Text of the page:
I was a bit disappointed to read the following:
[T]he perk has also cost states as much as $23 billion in lost revenue by some estimates, and they want it back. Rep. Bill Delahunt (D-Mass.) this morning enlisted Republican South Dakota Gov. Mike Rounds (R) and other state lawmakers to rally support for his proposed Main Street Fairness Act, which would make it easier for states to go after the money [from internet sales].
“We can’t get a hold of it,” Rounds said in an interview this morning. He said that Internet retailers “have a competitive advantage” over in-state businesses, which are required to collect the tax.
Rounds said in South Dakota, the proposal could net an additional $35 million per year in tax revenue, about 3 percent of the state’s $1.2 billion budget. South Dakota has also worked with about 1,200 out-of-state retailers to voluntarily collect sales tax, Rounds said.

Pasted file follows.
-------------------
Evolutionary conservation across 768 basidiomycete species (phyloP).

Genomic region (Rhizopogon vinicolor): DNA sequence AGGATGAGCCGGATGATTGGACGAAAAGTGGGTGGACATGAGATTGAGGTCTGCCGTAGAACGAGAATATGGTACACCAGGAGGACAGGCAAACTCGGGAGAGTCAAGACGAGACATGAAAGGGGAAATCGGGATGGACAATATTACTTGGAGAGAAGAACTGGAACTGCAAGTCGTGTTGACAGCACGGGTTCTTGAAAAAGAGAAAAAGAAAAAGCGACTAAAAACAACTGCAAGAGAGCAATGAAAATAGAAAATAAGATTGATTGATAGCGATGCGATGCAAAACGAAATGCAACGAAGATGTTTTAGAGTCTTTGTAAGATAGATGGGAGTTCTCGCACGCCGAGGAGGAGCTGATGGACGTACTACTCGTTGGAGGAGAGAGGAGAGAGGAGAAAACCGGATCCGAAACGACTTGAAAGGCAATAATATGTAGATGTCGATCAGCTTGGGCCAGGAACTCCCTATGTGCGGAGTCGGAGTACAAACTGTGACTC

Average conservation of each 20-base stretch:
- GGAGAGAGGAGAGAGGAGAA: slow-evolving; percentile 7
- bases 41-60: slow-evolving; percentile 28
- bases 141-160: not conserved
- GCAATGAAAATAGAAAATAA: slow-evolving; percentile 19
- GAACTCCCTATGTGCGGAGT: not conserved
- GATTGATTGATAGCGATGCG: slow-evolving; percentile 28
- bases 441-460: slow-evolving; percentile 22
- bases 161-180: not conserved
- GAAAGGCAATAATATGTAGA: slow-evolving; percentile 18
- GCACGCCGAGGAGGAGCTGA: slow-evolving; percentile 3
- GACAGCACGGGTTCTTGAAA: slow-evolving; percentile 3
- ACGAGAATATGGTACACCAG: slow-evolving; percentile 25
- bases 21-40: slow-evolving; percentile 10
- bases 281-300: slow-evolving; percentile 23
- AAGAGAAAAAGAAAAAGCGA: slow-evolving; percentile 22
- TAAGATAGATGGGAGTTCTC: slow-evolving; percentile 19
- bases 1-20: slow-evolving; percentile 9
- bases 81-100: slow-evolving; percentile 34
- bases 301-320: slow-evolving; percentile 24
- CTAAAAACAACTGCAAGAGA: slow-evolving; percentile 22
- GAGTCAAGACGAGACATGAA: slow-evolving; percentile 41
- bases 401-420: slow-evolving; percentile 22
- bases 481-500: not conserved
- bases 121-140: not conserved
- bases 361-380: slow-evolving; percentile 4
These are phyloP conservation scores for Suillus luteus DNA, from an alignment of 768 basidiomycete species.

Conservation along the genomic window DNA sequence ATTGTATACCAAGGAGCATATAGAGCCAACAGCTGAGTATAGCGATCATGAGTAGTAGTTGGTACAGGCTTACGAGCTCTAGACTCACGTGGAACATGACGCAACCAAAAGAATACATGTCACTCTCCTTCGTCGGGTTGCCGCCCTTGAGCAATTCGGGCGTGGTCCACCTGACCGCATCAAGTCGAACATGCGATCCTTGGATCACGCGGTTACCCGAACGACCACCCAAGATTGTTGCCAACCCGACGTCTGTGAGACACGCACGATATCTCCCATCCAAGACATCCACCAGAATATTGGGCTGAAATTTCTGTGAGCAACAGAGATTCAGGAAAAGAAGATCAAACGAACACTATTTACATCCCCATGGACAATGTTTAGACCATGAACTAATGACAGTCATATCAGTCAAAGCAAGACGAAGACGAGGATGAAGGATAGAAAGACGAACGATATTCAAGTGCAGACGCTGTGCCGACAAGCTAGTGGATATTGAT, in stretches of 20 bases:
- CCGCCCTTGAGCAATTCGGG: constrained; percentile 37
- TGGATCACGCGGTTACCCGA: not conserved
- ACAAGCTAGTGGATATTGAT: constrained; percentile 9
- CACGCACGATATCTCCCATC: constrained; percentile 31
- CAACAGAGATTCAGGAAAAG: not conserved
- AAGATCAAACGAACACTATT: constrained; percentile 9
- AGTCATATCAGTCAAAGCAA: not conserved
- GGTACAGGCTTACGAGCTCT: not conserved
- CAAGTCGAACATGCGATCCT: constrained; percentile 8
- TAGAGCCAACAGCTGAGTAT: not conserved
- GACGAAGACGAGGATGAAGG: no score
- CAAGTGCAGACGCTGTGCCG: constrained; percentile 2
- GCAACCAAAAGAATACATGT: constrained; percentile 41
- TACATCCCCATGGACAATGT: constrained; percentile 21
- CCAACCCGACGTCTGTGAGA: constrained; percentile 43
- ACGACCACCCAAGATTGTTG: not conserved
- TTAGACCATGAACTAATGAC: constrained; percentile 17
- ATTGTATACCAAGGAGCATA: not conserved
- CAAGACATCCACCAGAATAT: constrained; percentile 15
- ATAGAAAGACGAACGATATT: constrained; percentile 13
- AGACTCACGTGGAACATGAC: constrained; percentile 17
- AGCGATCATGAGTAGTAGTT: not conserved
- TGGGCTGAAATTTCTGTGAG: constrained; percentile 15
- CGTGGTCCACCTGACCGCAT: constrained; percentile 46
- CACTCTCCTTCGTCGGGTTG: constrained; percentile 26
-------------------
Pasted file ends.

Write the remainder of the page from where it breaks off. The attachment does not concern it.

One is hoping that Daugaard would not follow Round’s lead in this regard, were he to become governor of South Dakota.
While one can see any number of arguments for and against the this scheme of taxation, there is no question that the net-based retailers would not be where they are today in terms of sales if they had to follow the same complex and expensive tax-reporting rules as have been implemented for the brick and mortar retailers. Implementing this tax at this time would do little to help the overall economy and much to discourage it.